Jump to ContentJump to Main Navigation
Show Summary Details

Akin, Tarik / Mirakhor, Abbas

Wealth Inequality, Asset Redistribution and Risk-Sharing Islamic Finance

Series:De Gruyter Studies in Islamic Economics, Finance and Business 1


    86,95 € / $99.99 / £79.00*

    eBook (EPUB)
    Publication Date:
    March 2019
    See all formats and pricing


    • Concept of wealth inequality and its relevance for financial crises and economic growth
    • Asset-based redistribution policies and their relevance to the concept of risk-sharing
    • Theory and main features of stock-flow consistent modeling

    Aims and Scope

    Wealth inequality has been not only rising at unsustainable pace but also dissociated from income inequality because of the fact that wealth is increasing without concomitant increase in savings and productive capital. Compelling evidence indicates that capital gains and other economic rents are mainly responsible for wealth inequality and its divergence from income inequality. The main argument of the book is that interest-based debt contracts are one of the drivers of wealth inequality through creating disproportional economic rents for the asset-rich. The book also introduces the idea of risk-sharing asset-based redistribution, which is a novel and viable policy proposal, as an effective redistribution tool to address the wealth inequality problem. Furthermore, a large-scale stock-flow consistent macroeconomic model, which is step by step constructed in the book, sheds light on the formation of wealth inequality in a debt-based economy and on the prospective benefits of implementing risk-sharing asset-based redistribution policy tools compared to traditional redistribution policy options. The research presented in this book is novel in many respects and first of its kind in the Islamic economics and finance literature.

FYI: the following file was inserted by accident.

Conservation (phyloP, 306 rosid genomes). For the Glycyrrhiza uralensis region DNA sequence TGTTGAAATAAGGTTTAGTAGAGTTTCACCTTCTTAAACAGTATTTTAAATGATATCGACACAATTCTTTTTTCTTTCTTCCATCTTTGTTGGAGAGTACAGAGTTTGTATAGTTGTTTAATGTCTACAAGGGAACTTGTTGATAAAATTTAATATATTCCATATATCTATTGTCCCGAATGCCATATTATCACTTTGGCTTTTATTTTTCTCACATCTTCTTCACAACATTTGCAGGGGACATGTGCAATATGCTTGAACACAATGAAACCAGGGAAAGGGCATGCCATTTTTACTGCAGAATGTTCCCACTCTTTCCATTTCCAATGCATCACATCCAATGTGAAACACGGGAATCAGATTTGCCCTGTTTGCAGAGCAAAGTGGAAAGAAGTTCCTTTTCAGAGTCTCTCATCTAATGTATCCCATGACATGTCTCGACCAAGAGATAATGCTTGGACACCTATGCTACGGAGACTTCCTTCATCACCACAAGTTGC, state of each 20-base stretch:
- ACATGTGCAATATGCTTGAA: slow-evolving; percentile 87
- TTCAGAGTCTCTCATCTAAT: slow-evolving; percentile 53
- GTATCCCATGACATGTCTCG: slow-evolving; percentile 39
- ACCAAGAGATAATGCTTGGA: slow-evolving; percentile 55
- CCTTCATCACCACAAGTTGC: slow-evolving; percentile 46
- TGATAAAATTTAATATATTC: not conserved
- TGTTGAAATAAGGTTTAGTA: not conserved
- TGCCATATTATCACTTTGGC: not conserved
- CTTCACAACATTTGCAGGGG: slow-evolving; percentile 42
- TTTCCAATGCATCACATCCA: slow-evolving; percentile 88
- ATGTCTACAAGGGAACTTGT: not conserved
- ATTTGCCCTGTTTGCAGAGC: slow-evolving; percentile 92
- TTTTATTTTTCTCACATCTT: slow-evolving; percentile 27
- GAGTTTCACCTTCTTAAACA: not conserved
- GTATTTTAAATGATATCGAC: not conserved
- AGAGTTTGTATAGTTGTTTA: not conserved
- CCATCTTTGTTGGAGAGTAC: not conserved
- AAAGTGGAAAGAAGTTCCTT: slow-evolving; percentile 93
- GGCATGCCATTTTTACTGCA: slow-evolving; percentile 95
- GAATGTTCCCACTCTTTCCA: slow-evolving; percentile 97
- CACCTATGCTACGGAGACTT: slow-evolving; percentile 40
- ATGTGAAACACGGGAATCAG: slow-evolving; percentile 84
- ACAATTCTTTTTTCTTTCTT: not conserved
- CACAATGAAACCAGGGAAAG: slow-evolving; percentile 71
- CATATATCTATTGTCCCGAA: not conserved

More ...

    Tarik Akin, Undersecretariat of Turkish Treasury; Abbas Mirakhor, retired Professor of Economics and Finance, USA

    Comments (0)

    Please log in or register to comment.
    Log in